Recently I got from an uncle a 1/4 filled bottle of a CR distilled in 1964 (sold in '74 per the stamp markings of the day). It smelled very clean, it had no apparent oxidation or other faults.
I compared it to a current, regular CR and also XR - the luxury version of CR recently released confected of remaining stocks from the (now closed) Waterloo, ON distillery. Of course, the '64 CR would have been all-Waterloo whisky.
The 1960's version of CR and XR were quite similar with a mostly oak-driven taste and something underneath (probably the very small amount of low proof rye batch whisky in there). The 1960's whisky had a better mouthfeel and was more satisfying drunk neat.
The current CR was rather different. It tasted less oaky, smelled more spirity, but at the same time was more whisky-like, as if some youngish bourbon was part of its make-up.
The XR was almost as good as the 1960's CR but had more of a tannic bite and a less complete finish. Probably it contains older whiskies than were used for the 1960's CR.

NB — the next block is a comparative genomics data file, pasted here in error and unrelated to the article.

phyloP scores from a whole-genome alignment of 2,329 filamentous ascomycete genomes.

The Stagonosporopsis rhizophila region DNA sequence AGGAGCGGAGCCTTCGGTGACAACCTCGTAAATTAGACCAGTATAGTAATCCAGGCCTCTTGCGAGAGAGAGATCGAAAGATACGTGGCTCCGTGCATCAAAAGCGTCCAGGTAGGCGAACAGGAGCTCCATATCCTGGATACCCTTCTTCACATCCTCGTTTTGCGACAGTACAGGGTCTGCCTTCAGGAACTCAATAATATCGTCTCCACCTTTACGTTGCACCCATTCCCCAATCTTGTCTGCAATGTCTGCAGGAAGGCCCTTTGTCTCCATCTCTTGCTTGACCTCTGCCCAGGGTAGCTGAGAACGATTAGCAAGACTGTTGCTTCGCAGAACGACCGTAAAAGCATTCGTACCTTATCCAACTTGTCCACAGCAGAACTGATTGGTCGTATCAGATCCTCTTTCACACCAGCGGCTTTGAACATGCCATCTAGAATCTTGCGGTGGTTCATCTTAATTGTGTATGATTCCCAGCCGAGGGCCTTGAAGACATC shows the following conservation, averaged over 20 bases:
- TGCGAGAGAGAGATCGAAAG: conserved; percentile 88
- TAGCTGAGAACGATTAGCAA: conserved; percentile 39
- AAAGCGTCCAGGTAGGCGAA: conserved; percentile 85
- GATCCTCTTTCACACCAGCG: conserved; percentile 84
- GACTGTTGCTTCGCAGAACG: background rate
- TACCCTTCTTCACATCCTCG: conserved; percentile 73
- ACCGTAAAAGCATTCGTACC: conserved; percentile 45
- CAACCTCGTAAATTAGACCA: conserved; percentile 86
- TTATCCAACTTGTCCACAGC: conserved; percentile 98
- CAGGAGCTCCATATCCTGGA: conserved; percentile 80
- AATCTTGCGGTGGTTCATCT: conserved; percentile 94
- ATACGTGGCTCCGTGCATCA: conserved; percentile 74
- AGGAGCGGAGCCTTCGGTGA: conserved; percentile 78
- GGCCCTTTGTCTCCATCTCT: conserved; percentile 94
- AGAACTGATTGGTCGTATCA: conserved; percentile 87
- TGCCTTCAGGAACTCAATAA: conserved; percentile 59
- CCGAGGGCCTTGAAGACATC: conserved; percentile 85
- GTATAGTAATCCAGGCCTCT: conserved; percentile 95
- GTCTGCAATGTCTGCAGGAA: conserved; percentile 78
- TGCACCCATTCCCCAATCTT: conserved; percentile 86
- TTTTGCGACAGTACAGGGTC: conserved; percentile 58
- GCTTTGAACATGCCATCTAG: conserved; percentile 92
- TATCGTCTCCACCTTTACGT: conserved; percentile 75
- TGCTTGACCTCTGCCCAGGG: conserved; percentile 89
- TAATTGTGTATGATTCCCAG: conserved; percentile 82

The 1950's CR and earlier versions, which I've had on other occasions, seemed different again, sweeter and older-tasting.
I liked best from the current flight perhaps the 1960's CR, but I also liked the current, regular issue because it seemed more whiskyish. As good as a complex oak flavor is, when based seemingly mostly on an aged neutral spirit, my assessment has to be qualified. The current CR seemed to taste, and smell, more of real whisky.
After, I tasted the current Pikesville straight rye as a kind of "control" but here is something funny: it didn't taste THAT much different than the others. It was more intense, certainly, but one could see that CR is part of a genuine rye whisky tradition, albeit modified.
So it is a trade-off, but all things considered, the current, regular CR upholds the name and tradition of CR very well.